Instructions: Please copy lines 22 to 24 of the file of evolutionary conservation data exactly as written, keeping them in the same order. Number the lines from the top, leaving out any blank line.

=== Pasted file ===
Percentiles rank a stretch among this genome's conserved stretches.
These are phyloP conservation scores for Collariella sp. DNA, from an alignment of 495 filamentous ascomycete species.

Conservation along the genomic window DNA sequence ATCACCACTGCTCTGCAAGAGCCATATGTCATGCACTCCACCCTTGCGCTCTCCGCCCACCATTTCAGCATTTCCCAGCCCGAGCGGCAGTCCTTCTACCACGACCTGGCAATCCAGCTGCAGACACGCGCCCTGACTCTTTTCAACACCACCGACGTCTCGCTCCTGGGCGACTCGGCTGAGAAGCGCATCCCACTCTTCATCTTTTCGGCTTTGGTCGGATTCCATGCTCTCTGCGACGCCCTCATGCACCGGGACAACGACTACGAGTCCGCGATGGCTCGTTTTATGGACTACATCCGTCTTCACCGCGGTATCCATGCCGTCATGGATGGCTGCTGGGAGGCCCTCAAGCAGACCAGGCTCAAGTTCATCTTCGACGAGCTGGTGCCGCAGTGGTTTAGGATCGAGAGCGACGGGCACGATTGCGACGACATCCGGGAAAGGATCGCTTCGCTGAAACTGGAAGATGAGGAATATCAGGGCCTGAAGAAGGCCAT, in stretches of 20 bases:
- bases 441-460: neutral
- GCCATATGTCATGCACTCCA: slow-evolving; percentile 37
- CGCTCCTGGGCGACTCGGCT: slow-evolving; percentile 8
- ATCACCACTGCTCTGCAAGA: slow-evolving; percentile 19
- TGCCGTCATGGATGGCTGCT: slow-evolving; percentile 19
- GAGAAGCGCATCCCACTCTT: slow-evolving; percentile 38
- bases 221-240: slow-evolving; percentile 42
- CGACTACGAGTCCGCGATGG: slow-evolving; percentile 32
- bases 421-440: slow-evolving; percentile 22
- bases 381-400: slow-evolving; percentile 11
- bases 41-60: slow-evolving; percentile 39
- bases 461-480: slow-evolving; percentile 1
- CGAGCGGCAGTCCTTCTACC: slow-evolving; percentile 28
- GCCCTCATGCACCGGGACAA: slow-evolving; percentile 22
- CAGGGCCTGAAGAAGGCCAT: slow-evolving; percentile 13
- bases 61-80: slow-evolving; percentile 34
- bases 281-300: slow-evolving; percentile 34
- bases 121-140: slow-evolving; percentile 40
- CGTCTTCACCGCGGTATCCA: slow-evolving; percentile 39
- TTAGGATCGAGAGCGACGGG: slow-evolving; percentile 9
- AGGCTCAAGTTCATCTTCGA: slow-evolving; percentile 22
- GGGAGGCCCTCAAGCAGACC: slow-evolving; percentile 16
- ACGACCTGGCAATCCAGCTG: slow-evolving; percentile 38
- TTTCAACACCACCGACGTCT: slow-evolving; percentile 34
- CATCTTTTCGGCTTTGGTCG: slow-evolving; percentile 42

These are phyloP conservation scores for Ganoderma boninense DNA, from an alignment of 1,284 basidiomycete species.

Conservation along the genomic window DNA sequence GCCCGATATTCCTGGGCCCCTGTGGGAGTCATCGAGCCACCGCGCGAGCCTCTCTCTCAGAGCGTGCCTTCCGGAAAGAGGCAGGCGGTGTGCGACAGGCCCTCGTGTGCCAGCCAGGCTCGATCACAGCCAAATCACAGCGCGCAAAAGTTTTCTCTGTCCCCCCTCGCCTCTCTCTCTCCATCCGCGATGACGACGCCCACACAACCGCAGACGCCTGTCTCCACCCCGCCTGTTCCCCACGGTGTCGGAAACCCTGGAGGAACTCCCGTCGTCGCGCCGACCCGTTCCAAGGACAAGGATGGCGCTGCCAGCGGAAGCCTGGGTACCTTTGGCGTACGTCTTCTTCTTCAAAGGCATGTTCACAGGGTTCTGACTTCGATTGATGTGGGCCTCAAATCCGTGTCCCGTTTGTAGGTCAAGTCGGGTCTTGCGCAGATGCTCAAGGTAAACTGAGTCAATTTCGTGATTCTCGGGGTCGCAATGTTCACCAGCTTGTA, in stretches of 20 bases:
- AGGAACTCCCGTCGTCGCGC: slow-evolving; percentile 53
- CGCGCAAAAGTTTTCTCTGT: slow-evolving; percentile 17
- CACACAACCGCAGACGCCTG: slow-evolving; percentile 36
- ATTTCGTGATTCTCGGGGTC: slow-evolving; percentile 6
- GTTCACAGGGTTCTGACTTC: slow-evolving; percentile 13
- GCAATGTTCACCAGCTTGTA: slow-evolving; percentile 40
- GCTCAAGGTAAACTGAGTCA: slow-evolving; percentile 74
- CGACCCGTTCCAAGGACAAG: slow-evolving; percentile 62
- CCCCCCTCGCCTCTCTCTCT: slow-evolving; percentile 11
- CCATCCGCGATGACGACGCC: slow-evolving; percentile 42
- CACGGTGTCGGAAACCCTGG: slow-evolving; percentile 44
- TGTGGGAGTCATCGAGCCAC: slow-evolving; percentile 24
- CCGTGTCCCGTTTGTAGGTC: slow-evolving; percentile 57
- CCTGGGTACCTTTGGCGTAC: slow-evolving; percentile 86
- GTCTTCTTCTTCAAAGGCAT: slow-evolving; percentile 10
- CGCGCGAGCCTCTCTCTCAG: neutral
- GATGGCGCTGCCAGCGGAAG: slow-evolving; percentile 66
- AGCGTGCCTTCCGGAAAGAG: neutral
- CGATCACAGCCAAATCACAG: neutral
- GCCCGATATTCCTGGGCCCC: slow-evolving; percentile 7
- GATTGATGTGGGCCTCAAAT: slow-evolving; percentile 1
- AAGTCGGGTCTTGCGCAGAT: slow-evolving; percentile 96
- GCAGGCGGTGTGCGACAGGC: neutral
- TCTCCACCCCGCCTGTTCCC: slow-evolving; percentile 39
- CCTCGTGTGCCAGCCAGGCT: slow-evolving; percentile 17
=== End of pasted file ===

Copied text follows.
- CGTCTTCACCGCGGTATCCA: slow-evolving; percentile 39
- TTAGGATCGAGAGCGACGGG: slow-evolving; percentile 9
- AGGCTCAAGTTCATCTTCGA: slow-evolving; percentile 22